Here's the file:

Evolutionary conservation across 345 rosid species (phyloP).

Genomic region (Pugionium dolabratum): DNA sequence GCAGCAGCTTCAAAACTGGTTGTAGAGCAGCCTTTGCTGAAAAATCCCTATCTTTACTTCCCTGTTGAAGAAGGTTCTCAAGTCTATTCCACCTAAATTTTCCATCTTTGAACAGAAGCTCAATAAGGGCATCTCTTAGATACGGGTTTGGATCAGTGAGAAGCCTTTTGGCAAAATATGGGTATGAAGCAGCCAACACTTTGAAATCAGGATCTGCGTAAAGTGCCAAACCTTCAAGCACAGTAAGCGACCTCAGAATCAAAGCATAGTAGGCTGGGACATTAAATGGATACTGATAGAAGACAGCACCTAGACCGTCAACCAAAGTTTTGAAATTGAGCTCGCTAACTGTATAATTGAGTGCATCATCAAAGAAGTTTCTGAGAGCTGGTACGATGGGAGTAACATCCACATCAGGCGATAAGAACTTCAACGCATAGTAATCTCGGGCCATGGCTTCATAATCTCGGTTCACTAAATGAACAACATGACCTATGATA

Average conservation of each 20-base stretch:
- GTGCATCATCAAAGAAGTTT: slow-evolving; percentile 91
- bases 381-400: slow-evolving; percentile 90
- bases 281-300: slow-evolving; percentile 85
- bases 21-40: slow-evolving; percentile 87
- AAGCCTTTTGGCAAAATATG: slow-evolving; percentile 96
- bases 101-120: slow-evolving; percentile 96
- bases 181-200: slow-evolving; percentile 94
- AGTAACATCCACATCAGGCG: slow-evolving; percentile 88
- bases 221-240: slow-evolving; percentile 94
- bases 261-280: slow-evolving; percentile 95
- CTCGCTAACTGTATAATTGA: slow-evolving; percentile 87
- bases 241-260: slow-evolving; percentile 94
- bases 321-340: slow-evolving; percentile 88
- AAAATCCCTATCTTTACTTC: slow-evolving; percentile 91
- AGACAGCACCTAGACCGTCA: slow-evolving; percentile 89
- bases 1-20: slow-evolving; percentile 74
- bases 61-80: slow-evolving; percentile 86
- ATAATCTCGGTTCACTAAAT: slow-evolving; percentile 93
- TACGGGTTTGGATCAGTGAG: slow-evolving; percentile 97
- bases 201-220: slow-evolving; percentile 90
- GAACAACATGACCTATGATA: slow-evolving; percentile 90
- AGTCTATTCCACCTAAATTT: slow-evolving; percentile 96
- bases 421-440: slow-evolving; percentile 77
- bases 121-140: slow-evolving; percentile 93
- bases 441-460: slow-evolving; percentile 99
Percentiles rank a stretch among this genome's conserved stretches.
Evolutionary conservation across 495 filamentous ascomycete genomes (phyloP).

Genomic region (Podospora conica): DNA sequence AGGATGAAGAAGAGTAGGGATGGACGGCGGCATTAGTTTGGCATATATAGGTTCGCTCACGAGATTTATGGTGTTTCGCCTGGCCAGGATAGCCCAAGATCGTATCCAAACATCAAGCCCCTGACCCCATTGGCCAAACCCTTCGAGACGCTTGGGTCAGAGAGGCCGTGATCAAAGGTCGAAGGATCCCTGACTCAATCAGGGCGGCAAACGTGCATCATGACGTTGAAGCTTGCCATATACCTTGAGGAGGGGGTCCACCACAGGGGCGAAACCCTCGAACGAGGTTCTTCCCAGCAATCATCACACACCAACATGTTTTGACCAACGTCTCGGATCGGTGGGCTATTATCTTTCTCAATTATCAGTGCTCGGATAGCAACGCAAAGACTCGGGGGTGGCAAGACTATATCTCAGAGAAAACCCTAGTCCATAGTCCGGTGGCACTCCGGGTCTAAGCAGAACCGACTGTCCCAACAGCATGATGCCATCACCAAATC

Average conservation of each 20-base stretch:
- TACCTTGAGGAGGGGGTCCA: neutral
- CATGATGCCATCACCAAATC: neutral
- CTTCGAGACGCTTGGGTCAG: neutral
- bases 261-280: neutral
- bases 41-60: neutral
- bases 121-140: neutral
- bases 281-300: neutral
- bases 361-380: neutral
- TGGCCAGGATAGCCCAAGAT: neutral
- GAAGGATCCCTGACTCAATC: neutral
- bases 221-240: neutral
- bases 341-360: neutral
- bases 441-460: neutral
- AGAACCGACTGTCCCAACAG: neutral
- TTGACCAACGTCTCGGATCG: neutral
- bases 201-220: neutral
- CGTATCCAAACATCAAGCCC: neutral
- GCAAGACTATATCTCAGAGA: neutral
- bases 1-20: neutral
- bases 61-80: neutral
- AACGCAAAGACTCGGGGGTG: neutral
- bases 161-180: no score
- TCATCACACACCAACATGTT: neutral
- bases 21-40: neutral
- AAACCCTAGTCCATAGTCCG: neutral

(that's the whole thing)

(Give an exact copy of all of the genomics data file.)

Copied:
Evolutionary conservation across 345 rosid species (phyloP).

Genomic region (Pugionium dolabratum): DNA sequence GCAGCAGCTTCAAAACTGGTTGTAGAGCAGCCTTTGCTGAAAAATCCCTATCTTTACTTCCCTGTTGAAGAAGGTTCTCAAGTCTATTCCACCTAAATTTTCCATCTTTGAACAGAAGCTCAATAAGGGCATCTCTTAGATACGGGTTTGGATCAGTGAGAAGCCTTTTGGCAAAATATGGGTATGAAGCAGCCAACACTTTGAAATCAGGATCTGCGTAAAGTGCCAAACCTTCAAGCACAGTAAGCGACCTCAGAATCAAAGCATAGTAGGCTGGGACATTAAATGGATACTGATAGAAGACAGCACCTAGACCGTCAACCAAAGTTTTGAAATTGAGCTCGCTAACTGTATAATTGAGTGCATCATCAAAGAAGTTTCTGAGAGCTGGTACGATGGGAGTAACATCCACATCAGGCGATAAGAACTTCAACGCATAGTAATCTCGGGCCATGGCTTCATAATCTCGGTTCACTAAATGAACAACATGACCTATGATA

Average conservation of each 20-base stretch:
- GTGCATCATCAAAGAAGTTT: slow-evolving; percentile 91
- bases 381-400: slow-evolving; percentile 90
- bases 281-300: slow-evolving; percentile 85
- bases 21-40: slow-evolving; percentile 87
- AAGCCTTTTGGCAAAATATG: slow-evolving; percentile 96
- bases 101-120: slow-evolving; percentile 96
- bases 181-200: slow-evolving; percentile 94
- AGTAACATCCACATCAGGCG: slow-evolving; percentile 88
- bases 221-240: slow-evolving; percentile 94
- bases 261-280: slow-evolving; percentile 95
- CTCGCTAACTGTATAATTGA: slow-evolving; percentile 87
- bases 241-260: slow-evolving; percentile 94
- bases 321-340: slow-evolving; percentile 88
- AAAATCCCTATCTTTACTTC: slow-evolving; percentile 91
- AGACAGCACCTAGACCGTCA: slow-evolving; percentile 89
- bases 1-20: slow-evolving; percentile 74
- bases 61-80: slow-evolving; percentile 86
- ATAATCTCGGTTCACTAAAT: slow-evolving; percentile 93
- TACGGGTTTGGATCAGTGAG: slow-evolving; percentile 97
- bases 201-220: slow-evolving; percentile 90
- GAACAACATGACCTATGATA: slow-evolving; percentile 90
- AGTCTATTCCACCTAAATTT: slow-evolving; percentile 96
- bases 421-440: slow-evolving; percentile 77
- bases 121-140: slow-evolving; percentile 93
- bases 441-460: slow-evolving; percentile 99
Percentiles rank a stretch among this genome's conserved stretches.
Evolutionary conservation across 495 filamentous ascomycete genomes (phyloP).

Genomic region (Podospora conica): DNA sequence AGGATGAAGAAGAGTAGGGATGGACGGCGGCATTAGTTTGGCATATATAGGTTCGCTCACGAGATTTATGGTGTTTCGCCTGGCCAGGATAGCCCAAGATCGTATCCAAACATCAAGCCCCTGACCCCATTGGCCAAACCCTTCGAGACGCTTGGGTCAGAGAGGCCGTGATCAAAGGTCGAAGGATCCCTGACTCAATCAGGGCGGCAAACGTGCATCATGACGTTGAAGCTTGCCATATACCTTGAGGAGGGGGTCCACCACAGGGGCGAAACCCTCGAACGAGGTTCTTCCCAGCAATCATCACACACCAACATGTTTTGACCAACGTCTCGGATCGGTGGGCTATTATCTTTCTCAATTATCAGTGCTCGGATAGCAACGCAAAGACTCGGGGGTGGCAAGACTATATCTCAGAGAAAACCCTAGTCCATAGTCCGGTGGCACTCCGGGTCTAAGCAGAACCGACTGTCCCAACAGCATGATGCCATCACCAAATC

Average conservation of each 20-base stretch:
- TACCTTGAGGAGGGGGTCCA: neutral
- CATGATGCCATCACCAAATC: neutral
- CTTCGAGACGCTTGGGTCAG: neutral
- bases 261-280: neutral
- bases 41-60: neutral
- bases 121-140: neutral
- bases 281-300: neutral
- bases 361-380: neutral
- TGGCCAGGATAGCCCAAGAT: neutral
- GAAGGATCCCTGACTCAATC: neutral
- bases 221-240: neutral
- bases 341-360: neutral
- bases 441-460: neutral
- AGAACCGACTGTCCCAACAG: neutral
- TTGACCAACGTCTCGGATCG: neutral
- bases 201-220: neutral
- CGTATCCAAACATCAAGCCC: neutral
- GCAAGACTATATCTCAGAGA: neutral
- bases 1-20: neutral
- bases 61-80: neutral
- AACGCAAAGACTCGGGGGTG: neutral
- bases 161-180: no score
- TCATCACACACCAACATGTT: neutral
- bases 21-40: neutral
- AAACCCTAGTCCATAGTCCG: neutral